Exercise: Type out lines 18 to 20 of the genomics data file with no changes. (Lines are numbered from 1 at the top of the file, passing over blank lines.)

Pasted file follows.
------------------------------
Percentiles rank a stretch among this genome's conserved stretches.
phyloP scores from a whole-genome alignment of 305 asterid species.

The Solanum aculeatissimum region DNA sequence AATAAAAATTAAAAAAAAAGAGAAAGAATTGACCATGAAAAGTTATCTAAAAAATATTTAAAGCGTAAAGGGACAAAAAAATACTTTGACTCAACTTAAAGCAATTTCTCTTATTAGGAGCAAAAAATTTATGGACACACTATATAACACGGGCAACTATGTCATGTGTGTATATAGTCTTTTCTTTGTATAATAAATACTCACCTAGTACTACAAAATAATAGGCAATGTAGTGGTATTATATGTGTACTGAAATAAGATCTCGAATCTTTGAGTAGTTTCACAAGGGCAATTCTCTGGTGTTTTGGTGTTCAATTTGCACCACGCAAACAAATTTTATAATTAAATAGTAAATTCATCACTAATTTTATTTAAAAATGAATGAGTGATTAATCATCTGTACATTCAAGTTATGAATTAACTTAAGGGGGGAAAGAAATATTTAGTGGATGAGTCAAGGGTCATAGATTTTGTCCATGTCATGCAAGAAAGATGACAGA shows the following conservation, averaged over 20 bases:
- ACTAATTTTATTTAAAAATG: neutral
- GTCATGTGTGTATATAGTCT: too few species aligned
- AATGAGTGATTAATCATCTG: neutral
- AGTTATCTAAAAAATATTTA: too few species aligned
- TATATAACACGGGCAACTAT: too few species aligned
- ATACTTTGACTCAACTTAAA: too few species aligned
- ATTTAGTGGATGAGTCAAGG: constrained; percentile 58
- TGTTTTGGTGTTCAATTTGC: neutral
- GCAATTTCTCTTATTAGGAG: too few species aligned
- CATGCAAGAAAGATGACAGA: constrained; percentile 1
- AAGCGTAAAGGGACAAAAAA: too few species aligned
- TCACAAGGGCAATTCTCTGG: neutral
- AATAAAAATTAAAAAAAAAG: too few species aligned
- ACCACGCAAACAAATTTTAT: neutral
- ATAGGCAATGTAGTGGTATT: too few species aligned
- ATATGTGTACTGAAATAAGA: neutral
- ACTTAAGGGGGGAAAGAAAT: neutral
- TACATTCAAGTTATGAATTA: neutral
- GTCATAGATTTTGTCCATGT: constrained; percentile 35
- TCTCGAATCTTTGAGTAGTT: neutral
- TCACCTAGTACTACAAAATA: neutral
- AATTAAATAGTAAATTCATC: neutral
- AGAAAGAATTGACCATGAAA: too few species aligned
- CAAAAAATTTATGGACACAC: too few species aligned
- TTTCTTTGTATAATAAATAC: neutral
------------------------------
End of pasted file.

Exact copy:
- ATAGGCAATGTAGTGGTATT: too few species aligned
- ATATGTGTACTGAAATAAGA: neutral
- ACTTAAGGGGGGAAAGAAAT: neutral